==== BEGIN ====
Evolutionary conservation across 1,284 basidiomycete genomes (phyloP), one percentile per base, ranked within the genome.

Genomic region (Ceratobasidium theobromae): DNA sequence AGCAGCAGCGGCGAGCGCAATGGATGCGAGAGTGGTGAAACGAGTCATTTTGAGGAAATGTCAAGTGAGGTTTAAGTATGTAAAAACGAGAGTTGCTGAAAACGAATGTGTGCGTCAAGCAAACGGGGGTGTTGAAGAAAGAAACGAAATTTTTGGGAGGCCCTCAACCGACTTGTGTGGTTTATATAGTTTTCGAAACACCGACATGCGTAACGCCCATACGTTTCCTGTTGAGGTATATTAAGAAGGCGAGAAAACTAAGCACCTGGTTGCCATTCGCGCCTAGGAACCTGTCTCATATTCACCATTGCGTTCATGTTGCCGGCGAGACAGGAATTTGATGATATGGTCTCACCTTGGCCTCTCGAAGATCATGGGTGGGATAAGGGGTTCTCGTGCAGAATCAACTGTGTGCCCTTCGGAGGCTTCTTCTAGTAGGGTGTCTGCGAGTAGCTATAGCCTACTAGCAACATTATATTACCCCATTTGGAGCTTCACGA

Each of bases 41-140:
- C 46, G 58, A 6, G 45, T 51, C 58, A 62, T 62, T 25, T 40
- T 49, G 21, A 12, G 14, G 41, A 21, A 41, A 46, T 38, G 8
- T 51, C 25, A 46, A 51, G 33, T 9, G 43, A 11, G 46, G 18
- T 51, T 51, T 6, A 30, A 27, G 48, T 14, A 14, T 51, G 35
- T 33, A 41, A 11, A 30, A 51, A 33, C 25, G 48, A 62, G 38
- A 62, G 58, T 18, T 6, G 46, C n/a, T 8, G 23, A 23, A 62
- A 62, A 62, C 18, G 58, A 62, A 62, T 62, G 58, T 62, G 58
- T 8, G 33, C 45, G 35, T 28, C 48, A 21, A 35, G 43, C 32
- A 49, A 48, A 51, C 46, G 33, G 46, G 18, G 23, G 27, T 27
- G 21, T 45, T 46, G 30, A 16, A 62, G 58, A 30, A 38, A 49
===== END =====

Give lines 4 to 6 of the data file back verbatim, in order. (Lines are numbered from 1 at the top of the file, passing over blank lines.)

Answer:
- C 46, G 58, A 6, G 45, T 51, C 58, A 62, T 62, T 25, T 40
- T 49, G 21, A 12, G 14, G 41, A 21, A 41, A 46, T 38, G 8
- T 51, C 25, A 46, A 51, G 33, T 9, G 43, A 11, G 46, G 18